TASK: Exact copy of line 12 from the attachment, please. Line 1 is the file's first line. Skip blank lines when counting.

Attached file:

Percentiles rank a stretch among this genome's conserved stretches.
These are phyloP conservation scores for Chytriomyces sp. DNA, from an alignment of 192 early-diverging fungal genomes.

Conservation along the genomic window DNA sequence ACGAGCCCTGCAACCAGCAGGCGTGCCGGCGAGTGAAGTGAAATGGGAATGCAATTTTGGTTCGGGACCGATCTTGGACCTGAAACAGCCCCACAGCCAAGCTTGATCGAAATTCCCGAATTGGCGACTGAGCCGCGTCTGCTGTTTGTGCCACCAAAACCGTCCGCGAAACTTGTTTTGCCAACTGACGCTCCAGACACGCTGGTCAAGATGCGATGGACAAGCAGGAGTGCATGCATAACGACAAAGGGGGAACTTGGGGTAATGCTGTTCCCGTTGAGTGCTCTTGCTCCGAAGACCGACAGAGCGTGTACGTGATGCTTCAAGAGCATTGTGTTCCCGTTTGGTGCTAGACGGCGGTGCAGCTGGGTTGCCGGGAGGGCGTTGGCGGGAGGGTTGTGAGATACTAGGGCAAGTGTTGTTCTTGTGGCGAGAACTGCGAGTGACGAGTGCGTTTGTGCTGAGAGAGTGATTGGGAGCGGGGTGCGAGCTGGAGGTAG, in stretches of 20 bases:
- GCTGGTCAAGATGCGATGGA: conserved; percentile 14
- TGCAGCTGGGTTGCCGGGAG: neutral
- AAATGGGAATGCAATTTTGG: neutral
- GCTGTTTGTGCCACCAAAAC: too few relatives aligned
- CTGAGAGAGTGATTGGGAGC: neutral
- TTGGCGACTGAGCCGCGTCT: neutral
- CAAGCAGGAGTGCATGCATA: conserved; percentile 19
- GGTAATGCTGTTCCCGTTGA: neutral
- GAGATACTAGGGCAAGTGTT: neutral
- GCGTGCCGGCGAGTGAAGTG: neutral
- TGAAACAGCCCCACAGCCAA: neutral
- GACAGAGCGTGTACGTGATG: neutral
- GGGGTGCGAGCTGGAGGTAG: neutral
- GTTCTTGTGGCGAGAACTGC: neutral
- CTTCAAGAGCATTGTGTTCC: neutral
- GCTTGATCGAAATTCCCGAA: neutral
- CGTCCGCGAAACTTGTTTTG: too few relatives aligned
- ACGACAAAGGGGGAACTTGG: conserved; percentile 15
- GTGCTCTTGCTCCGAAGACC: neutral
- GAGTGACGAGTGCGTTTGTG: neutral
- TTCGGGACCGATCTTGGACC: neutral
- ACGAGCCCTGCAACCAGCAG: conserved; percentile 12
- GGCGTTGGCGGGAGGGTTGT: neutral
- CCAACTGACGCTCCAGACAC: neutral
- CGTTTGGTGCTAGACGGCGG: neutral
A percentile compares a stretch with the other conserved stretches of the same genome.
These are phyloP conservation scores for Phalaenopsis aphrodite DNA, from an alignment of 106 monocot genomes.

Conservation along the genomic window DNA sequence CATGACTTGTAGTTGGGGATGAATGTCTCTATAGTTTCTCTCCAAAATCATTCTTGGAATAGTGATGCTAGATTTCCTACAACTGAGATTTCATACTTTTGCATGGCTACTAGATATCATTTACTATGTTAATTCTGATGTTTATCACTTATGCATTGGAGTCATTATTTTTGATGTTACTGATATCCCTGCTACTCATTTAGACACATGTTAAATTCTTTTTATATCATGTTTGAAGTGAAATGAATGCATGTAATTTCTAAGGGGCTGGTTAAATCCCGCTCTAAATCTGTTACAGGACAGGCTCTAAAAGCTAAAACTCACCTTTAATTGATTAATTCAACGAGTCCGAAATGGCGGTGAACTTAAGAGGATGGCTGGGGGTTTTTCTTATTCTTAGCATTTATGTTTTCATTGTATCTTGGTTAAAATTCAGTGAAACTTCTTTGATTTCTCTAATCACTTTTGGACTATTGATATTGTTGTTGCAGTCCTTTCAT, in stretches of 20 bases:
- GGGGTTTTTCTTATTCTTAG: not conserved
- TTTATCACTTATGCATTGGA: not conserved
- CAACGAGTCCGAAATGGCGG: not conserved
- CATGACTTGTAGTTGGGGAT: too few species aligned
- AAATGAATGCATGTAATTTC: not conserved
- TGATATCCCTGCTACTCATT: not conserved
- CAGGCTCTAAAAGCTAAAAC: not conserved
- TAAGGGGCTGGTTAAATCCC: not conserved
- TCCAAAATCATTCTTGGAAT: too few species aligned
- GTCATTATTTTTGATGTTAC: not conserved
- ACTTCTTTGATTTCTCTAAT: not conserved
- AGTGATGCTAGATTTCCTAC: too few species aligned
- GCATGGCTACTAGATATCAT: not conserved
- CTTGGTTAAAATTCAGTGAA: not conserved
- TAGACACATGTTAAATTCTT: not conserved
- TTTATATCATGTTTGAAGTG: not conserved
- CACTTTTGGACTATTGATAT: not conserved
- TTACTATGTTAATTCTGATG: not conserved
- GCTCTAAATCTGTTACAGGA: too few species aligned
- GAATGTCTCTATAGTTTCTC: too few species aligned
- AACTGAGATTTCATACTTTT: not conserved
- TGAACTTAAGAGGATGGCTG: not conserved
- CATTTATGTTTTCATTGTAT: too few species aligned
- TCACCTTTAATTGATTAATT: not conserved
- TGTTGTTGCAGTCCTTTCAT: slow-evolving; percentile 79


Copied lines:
- GAGATACTAGGGCAAGTGTT: neutral